The Didactic Garden is under construction!
*Attention! This text has been translated automatically, the official informations can be found on the Italian version of this website*
The setting up of the "Didactic Garden" has just begun.
With educational and sensorial areas it will be used for the planting of dyeing plants, for the creation of the seed bank for the replication of sativa rheinau seeds (organic seeds free from registrations and independent from market logic) donated by a partner Foundation, for the planting of plants such as the flax of the fairies to give space to issues such as biodiversity and the rediscovery of endangered species (for example the butterfly melanargia arge) and to a training area with seedbeds.
Every day the biodiversity of our crops is diminishing, commercial productions appear more and more in the markets and on our tables to the detriment of the ancient varieties that, getting lost, bring with them a precious inheritance.
The Garden, in addition to the possibility of welcoming visitors, aims to involve the schools of the Roman territory, making children and teenagers aware of the role of agriculture and the importance of an agricultural activity that operates in respect of the environment. , the origin of what we eat, the path of food from the place of production to the table. We will discuss current issues such as recycling and reuse, climate change, organic, attention to the product. The Garden and the entire project will also be central to the free flow of pollinators. The reduction of pollinating insects represents an important risk factor for agriculture, in fact their loss could considerably increase the production cost of some crops. About a third of the food used by humans comes from plants pollinated by wild pollinators. Over 100,000 different animal species - including bats, bees, flies, butterflies, beetles and birds - provide pollination services for both natural and man-made “secondary” ecosystems. In Europe, pollinators are mainly bees and hoverflies, but also butterflies, moths, some beetles and wasps. Many key pollinating species are subject to an ever-increasing threat from various man-made ailments, such as habitat destruction and degradation, the spread of pesticides, the spread of diseases and pests, climate change, invasive plants and competition with non-native pollinators.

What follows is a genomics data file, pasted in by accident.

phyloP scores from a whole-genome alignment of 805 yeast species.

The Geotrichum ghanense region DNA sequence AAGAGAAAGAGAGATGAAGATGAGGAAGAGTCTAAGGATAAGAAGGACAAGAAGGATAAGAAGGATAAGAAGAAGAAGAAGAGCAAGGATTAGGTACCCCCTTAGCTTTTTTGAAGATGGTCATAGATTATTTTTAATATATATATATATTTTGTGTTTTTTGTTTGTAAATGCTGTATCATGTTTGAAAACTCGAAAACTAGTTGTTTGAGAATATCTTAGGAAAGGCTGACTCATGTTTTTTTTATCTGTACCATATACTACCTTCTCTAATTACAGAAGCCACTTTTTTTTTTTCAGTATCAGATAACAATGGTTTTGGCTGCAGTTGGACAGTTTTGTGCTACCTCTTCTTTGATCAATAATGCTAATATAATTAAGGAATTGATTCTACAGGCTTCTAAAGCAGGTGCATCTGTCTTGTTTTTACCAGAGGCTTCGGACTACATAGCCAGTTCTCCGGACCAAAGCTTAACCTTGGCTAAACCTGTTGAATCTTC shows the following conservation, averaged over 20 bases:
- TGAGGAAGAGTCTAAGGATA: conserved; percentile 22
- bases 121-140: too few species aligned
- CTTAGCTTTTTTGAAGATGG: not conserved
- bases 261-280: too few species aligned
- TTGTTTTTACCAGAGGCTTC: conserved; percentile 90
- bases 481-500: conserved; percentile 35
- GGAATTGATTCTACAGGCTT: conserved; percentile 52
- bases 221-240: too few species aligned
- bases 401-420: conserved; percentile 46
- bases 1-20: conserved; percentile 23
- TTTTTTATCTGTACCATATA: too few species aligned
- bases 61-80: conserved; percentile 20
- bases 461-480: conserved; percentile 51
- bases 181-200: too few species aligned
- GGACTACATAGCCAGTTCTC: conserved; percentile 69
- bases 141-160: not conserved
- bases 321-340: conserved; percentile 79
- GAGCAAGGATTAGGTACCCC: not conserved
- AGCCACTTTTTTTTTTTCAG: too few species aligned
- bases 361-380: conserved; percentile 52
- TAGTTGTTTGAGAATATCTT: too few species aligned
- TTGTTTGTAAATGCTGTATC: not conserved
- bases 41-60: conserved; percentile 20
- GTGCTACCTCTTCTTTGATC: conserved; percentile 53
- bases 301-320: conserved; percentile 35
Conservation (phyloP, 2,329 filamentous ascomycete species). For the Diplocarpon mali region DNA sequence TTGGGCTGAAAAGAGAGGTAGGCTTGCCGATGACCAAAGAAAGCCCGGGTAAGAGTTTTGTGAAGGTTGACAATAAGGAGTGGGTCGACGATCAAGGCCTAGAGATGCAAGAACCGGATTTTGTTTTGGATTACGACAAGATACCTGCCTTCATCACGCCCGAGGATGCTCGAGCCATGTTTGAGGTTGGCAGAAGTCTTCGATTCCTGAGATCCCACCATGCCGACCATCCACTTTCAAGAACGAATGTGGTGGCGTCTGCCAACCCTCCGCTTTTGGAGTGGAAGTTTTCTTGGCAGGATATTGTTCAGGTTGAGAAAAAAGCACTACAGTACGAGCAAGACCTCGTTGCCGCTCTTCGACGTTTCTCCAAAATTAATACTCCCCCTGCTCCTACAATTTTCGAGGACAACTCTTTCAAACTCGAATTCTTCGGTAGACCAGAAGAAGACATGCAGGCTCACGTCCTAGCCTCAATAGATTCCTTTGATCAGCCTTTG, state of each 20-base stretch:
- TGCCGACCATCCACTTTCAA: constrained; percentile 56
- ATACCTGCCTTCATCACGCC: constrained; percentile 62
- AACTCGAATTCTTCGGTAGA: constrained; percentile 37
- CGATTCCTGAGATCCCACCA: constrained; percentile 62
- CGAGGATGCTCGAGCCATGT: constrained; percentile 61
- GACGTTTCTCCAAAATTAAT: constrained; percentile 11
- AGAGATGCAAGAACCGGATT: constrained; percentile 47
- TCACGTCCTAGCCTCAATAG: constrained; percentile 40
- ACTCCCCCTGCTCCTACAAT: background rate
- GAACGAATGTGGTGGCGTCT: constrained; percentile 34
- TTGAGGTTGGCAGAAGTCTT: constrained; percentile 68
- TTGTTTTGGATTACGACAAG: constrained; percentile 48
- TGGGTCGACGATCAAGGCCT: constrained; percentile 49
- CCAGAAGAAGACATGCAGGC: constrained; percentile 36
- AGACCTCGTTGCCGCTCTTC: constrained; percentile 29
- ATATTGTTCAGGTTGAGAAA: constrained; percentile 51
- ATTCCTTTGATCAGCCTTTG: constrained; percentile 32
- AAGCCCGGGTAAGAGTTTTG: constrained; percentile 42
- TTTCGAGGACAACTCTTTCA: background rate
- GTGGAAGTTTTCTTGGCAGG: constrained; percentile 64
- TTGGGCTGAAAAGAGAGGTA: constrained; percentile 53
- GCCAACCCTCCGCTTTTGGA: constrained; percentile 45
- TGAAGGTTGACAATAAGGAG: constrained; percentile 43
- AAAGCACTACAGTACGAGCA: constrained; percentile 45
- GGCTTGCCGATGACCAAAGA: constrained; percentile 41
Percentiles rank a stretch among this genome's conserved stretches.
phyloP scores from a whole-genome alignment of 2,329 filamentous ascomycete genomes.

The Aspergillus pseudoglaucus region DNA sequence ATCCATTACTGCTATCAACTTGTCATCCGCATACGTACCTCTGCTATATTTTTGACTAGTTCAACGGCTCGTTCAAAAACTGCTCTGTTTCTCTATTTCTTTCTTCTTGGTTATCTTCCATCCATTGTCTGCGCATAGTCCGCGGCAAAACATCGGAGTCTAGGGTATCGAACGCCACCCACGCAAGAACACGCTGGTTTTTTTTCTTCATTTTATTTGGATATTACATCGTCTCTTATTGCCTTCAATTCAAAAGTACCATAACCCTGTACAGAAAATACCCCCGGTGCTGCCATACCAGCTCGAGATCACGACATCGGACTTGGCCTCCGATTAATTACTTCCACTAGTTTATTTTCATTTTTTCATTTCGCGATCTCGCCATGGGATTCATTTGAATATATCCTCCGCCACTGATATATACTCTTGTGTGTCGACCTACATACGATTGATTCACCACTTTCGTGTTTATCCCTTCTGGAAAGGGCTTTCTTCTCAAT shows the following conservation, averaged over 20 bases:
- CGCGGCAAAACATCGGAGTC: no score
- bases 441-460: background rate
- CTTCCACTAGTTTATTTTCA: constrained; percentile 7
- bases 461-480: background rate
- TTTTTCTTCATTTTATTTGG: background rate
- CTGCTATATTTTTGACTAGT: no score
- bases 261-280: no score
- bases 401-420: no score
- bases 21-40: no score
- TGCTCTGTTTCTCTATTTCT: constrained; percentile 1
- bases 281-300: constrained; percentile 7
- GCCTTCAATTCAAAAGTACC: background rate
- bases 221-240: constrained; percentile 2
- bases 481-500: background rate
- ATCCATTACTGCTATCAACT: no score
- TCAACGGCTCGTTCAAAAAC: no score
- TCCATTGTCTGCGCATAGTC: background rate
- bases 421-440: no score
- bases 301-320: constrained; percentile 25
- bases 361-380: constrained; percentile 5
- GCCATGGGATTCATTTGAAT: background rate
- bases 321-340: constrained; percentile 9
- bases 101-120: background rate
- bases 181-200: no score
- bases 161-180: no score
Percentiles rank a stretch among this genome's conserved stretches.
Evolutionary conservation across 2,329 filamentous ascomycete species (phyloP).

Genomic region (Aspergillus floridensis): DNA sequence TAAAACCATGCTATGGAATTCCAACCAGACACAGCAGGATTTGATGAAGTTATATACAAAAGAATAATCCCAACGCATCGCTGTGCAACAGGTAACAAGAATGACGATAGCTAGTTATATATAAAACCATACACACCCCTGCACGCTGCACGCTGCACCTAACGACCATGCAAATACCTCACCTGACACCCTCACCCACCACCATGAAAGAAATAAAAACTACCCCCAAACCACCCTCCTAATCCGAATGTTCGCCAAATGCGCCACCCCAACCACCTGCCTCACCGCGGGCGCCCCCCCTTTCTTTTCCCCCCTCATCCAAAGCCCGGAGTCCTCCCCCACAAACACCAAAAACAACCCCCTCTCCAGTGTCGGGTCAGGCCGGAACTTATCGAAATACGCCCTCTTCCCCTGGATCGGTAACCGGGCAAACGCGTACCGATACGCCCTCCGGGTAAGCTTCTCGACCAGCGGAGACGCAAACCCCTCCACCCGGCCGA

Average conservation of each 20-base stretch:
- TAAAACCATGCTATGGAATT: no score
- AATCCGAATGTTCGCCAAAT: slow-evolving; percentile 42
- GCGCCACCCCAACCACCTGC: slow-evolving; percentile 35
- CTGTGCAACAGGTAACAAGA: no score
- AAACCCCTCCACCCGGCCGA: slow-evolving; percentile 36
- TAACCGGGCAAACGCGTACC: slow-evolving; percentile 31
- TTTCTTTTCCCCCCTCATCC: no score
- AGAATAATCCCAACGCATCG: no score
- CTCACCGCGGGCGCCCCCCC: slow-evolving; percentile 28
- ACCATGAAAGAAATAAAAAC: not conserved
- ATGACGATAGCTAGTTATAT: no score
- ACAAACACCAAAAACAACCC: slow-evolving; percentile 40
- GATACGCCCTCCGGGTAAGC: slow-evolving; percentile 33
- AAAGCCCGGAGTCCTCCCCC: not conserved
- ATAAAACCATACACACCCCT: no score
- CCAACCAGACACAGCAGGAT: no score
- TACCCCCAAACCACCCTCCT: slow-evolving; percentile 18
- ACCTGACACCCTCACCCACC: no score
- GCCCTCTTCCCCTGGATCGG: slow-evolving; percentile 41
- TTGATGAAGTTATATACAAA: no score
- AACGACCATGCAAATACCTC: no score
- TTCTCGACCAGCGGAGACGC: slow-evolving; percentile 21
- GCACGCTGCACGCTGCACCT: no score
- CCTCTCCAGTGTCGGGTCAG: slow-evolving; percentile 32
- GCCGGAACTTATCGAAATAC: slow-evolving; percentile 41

Thanks to the project it will be possible to implement the territorial redevelopment, renovating disused or abandoned fields and structures (for example greenhouses), also stimulating an interest of the municipality of reference. The launch of initiatives and the mobilization of the territory generates the centralization of the peripheries that often remain hidden when it comes to development and empowerment. The reclamation and consequent nourishment of the subsoil will also be essential: there are many benefits that the soil can derive from the cultivation of legumes - for example inserted in the fauna garden - which specifically bring nitrogen to the soil, enriching it and making it more fertile. Rhizobium leguminosarum has the ability to fix the nitrogen contained in the air directly into the soil. Legumes are therefore a natural fertilizer and that is why they are inserted in mixed crops - or, better said, in the synergistic garden - in order to improve the condition of the soil with their natural nutritional supply. The green manure technique consists in burying the leguminous plants in the ground during the flowering period, when the plants are at their maximum nitrogen content. The nitrogen supply given by legumes has nothing to envy to animal fertilizer: in fact, in a single hectare planted with legumes, a quantity of nitrogen equal to several tons of manure is fixed. The possibility of inserting legumes in mixed gardens is a cornerstone of organic farming. Thanks to their ability to absorb nitrogen and nourish the soil, in fact, it is possible to renounce the use of chemical fertilizers.